The Impact of Evolving Health Care Systems on Nursing

36 From a Medical Care System for a Few to a Comprehensive Health Care System for All

37 The Challenge: Participate in the Era of Politics - Choose an Ideology and Lead

38 Defining Health Disparities from Three Viewpoints: Reducing Inequality in Health Care
(NEW)

39 Magnet Designation: Creating New Synergies

40 The Research Imperative for the Nurse Executive (NEW)

41 Laying the Foundation for Evidence-Based Practice for Nurse Residents

42 Determining Staffing Needs Based on Patient Outcomes versus Nursing Interventions


(NEW)

43 Impact of the Health Insurance Portability and Accountability Act

44 Trends in Long-Term Care (NEW)

Section 6 Health Care Organization and Finance

Identifying and Controlling Health Care Costs

45 Controlling Health Care Costs: Balancing Public and Private Solutions

46 Business Coalitions: Shaping Health Reform Through Technology and Science

47 Mergers and Acquisitions

48 The Cost of Home Health Care: Changes and Challenges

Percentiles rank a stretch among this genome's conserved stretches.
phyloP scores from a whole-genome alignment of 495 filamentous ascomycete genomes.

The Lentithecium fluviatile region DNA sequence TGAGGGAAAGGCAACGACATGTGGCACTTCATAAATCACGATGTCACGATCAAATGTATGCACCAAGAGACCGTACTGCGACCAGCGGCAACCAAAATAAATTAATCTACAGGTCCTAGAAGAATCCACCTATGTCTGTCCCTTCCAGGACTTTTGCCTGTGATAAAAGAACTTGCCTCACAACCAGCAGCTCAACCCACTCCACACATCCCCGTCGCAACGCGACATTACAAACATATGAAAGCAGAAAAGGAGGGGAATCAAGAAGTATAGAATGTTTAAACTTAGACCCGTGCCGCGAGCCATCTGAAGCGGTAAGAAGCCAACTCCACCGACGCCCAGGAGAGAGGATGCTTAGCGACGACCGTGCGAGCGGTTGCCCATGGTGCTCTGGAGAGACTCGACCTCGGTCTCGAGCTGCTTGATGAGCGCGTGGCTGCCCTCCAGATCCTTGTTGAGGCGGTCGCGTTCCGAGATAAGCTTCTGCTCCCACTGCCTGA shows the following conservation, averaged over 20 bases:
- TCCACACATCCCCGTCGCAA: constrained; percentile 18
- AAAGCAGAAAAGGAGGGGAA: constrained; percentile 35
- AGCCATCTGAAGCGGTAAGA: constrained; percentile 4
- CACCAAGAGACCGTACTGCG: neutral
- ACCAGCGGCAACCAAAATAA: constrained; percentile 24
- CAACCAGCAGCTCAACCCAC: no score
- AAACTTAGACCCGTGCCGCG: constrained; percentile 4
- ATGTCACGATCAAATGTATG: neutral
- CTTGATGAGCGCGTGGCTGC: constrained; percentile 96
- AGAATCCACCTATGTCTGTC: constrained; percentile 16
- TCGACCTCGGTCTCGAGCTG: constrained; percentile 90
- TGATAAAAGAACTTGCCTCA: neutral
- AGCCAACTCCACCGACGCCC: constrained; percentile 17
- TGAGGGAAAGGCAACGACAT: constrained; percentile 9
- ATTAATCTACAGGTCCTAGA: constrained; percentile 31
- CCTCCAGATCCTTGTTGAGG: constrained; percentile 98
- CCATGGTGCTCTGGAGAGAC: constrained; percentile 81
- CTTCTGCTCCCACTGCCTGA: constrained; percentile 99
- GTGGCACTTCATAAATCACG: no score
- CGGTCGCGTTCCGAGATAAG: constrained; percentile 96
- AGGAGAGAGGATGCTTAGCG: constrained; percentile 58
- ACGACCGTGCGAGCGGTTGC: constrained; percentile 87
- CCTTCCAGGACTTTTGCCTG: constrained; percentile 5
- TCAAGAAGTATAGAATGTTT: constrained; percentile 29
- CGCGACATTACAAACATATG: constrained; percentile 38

49 Drugs Are Too Cheap

Section 7 Professional Challenges, Collaboration, & Conflict

Challenges, Collaboration, and Conflict


50 Collaboration between Nurses and Physicians: The Need for a Broader View

51 Health Professions Education in Community-Based Settings: A Collaborative Journey

52 Overcoming Polarity in Nursing (NEW)

53 Expanding into the Twenty-First Century: Men in Nursing

54 Nursing Employment Issues: Increasing Unionization in Nursing

55 Managing Generational Issues in Nursing: Preserving the Future of the Profession (NEW)

Section 8 Cultural Inclusiveness

Diversity in Nursing: A Challenge for the United States

56 Should Nursing Be More Diversified?

57 Minority Representation in Nursing: Diversity, Cultural Competency and Racism-

The Challenge Persists

58 Bridging Cultures: Blacks and Nursing

59 Asian Americans and Pacific Islanders and Nursing: Narrowing the Health Disparities